But Georgia’s Dublin was not a booming community, while Tampa in the 1880s was on a roll. Ybor City and the cigar factories began that decade; the phosphate industry took hold with the coming of the railroad; and Henry Plant’s grand hotel soon would attract people with money to spend. With a railroad boxcar of merchandise for their store, the young family moved to Tampa and began their business at the corner of Franklin and Twiggs Street.

Initially called Abraham’s Dry Goods Palace, it opened on December 10, 1886. According to a family history, “Abe and Bena greeted every visitor that stopped by.” Their first sale was a pair of overalls, paid for with a fifty-cent note from 1855, the year of Abe’s birth. The very next year, however, they closed the new business and briefly returned north, as 1887 marked the most damaging of Tampa’s many yellow fever epidemics. About ten percent of the population died, and a quarantine that prevented shopping was severely enforced.

But that was Tampa’s last killer epidemic, and the young couple had faith in the town. With Abe’s bachelor brother Isaac (Ike) joining them, Maas Brothers soon would evolve into Tampa’s most prominent shopping destination for clothing and home goods. Although the name changed, “The Dry Goods Palace” remained emblazoned in green and gold on its awnings, and despite the lack of her presence in its name, Bena Maas was a working partner. Much later, Tribune writer Leland Hawes quoted Bena Maas as saying that they didn’t have fixed business hours: “We closed the store when the last customer departed, and that might be midnight.”

They did close on Sundays, as did every other store in Tampa, even though that was not their Sabbath. Bena’s brothers did the same when they followed her to Tampa, opening the longtime leader in men’s clothing, Wolf Brothers. Nephew Jerome Waterman would come later, and he was the father of Cecile Waterman Essrig – who, in 1967, became the first woman on the Hillsborough County school board.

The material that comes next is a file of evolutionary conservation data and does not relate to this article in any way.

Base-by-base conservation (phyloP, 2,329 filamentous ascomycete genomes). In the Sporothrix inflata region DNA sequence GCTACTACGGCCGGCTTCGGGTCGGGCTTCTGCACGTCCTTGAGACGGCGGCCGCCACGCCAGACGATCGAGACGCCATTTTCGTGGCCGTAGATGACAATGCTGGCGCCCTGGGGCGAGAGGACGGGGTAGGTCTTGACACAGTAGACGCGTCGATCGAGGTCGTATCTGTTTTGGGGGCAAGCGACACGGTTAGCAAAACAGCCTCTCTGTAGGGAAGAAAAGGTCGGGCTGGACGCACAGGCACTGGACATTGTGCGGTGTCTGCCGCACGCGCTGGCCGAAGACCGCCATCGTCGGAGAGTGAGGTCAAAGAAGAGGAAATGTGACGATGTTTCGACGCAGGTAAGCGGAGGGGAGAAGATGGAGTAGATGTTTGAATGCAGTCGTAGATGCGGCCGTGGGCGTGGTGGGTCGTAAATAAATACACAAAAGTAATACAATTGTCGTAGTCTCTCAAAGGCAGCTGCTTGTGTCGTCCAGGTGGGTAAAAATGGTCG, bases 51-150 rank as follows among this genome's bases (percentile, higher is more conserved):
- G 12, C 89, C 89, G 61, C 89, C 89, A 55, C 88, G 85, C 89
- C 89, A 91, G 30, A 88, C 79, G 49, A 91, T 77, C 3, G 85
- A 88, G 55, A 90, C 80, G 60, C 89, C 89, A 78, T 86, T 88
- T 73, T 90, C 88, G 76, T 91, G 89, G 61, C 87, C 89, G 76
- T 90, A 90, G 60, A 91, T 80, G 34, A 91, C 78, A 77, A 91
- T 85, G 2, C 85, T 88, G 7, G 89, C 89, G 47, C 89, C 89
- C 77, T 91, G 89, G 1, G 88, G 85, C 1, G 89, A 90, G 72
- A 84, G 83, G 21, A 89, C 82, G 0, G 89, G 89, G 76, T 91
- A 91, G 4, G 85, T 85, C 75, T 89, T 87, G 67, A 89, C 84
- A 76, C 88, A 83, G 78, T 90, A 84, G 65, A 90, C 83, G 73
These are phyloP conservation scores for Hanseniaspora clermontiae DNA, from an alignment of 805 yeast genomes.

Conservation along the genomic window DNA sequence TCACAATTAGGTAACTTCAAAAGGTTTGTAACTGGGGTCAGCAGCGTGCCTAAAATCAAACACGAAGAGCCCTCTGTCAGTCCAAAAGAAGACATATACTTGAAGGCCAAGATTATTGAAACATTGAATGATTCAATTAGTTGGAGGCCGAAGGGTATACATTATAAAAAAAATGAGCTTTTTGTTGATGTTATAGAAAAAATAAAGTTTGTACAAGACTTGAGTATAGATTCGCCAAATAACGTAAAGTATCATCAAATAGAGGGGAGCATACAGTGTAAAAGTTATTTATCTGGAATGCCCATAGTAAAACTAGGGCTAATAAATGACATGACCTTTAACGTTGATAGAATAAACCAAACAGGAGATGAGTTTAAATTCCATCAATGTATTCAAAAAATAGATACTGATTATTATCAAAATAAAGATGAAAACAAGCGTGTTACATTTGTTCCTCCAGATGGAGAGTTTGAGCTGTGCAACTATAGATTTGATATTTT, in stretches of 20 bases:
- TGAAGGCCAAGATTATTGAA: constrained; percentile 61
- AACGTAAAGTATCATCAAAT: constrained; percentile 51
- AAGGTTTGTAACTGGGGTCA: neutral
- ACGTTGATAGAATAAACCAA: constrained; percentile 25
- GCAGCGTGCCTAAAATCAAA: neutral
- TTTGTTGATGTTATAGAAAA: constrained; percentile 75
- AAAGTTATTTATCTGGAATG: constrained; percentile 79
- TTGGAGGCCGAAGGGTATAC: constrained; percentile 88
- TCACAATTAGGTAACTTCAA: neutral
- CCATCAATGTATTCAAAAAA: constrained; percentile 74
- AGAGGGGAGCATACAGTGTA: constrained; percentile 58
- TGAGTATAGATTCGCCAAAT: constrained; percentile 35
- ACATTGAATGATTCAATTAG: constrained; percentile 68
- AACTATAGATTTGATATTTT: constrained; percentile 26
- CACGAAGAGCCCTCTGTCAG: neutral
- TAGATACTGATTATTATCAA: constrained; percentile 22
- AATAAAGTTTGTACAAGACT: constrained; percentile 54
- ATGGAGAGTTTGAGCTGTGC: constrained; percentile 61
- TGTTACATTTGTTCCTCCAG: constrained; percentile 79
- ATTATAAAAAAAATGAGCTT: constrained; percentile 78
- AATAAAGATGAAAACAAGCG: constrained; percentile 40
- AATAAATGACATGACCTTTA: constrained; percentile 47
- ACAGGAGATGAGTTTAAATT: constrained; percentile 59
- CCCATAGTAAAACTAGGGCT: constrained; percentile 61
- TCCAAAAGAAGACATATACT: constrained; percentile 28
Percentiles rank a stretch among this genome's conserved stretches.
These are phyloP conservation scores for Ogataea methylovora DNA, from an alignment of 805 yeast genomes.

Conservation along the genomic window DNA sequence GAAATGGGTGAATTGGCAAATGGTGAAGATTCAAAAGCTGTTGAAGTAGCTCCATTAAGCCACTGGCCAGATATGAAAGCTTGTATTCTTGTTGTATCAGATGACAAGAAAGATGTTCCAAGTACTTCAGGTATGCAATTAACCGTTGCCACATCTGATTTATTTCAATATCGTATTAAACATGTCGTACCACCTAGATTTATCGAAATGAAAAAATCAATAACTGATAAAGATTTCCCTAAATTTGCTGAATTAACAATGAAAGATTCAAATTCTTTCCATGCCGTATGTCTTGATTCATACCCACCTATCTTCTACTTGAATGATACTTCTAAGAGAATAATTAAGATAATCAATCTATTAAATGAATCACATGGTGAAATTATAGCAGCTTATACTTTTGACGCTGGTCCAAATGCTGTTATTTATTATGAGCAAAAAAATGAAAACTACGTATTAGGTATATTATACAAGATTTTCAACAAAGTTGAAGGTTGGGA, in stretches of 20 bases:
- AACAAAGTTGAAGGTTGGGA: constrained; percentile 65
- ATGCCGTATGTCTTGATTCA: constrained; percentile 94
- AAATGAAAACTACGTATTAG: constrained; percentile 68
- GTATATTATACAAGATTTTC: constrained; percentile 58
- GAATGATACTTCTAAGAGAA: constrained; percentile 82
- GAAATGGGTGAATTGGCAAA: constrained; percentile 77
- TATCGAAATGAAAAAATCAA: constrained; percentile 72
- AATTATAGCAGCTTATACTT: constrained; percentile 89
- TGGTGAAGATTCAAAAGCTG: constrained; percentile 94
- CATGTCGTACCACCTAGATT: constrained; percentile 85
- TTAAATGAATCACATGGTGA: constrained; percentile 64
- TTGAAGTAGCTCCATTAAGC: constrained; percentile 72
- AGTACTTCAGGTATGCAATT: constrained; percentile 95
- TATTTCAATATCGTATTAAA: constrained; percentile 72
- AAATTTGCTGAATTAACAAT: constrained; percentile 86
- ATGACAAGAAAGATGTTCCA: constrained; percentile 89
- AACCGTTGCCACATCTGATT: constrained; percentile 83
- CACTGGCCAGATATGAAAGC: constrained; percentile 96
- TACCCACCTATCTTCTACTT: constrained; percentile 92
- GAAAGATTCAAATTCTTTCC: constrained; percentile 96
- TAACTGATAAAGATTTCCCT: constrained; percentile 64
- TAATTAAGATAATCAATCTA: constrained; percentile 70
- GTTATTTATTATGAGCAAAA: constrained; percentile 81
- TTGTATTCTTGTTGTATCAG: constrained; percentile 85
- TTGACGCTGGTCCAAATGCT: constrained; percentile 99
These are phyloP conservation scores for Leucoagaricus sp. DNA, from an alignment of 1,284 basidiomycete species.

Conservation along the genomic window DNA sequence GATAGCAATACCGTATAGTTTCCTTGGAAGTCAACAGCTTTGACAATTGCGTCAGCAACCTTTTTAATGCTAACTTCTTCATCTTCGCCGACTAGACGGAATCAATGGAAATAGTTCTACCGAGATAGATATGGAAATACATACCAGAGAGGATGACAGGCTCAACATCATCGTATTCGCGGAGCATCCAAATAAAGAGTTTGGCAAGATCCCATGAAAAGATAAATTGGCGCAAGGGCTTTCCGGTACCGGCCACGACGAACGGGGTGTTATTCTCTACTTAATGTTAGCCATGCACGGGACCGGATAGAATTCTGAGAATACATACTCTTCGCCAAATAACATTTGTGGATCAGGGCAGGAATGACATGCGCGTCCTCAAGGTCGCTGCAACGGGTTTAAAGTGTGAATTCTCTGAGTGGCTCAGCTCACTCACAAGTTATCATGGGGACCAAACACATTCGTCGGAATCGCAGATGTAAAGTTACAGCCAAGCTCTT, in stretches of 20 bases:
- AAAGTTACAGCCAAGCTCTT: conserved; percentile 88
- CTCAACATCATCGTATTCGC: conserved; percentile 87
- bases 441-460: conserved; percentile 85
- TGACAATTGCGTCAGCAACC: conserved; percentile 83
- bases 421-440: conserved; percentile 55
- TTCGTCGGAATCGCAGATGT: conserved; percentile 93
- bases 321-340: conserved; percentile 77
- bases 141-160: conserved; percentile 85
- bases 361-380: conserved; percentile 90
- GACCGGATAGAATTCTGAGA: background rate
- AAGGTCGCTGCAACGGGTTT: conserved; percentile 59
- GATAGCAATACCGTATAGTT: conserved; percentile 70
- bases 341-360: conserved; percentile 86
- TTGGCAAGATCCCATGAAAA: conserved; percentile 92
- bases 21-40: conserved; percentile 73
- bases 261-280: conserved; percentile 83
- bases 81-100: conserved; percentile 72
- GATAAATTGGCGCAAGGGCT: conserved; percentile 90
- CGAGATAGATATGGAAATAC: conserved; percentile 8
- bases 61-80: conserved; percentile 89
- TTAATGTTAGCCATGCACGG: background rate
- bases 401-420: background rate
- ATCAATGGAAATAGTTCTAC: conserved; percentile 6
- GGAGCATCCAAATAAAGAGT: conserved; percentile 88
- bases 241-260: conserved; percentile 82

Jews were accepted in Tampa more than in other “Christian” cities, and when the grand Tampa Bay Hotel opened in 1891, Bena and Abe Maas were sufficiently socially prominent that Margaret Plant included them as one of relatively few Tampans who were “special guests.” The couple bought a house at 508 Morgan Street in 1893, and about 1916, moved across the river to 601 South Boulevard.

They made a point of treating their employees fairly, and when the store celebrated its 100th anniversary in 1986, many fondly remembered parties and picnics. The family also prided itself on selling the latest styles, and Bena Maas accompanied Abe on buying trips to New York and Europe. Yet though she could have lived a life of luxury, she nonetheless immersed herself in work for those less fortunate.

I’ve used my fair share of ink already, so I’ll wait until later to tell you about the Children’s Home, of which Bena Maas was president for twenty-five years. She moved that orphanage from conditions akin to the poorhouses in Charles Dickens’ novels to a happy, healthy refuge – and this history is important to remember as our tax-supported Children’s Board comes up for renewal at the next election.

Final thought: the Latin roots of Philabena, her formal first name, break down to “phil” meaning “love,” and “bena” meaning good. “Phil” is the root of many words meaning “love of:” philharmonic (love of music), philosophy (love of knowledge), and more. Everyone knows that Philadelphia was named that because it is the “city of brotherly love.” (The teachers who told us that doubtless were careful to add “brotherly,” as “city of love” by itself could have a meaning not to be conveyed to young people.”) “Ben” is the root of words such as benefit, benevolence, and benediction. When her family named her Philabena, they probably had no idea that their daughter would move to faraway Florida and become the very definition of “philanthropist” and “benefactor” for children.

Doris Weatherford writes a weekly column for La Gaceta, the nation's only trilingual newspaper. With pages in Spanish, Italian, and English, it has been published in Tampa since 1922.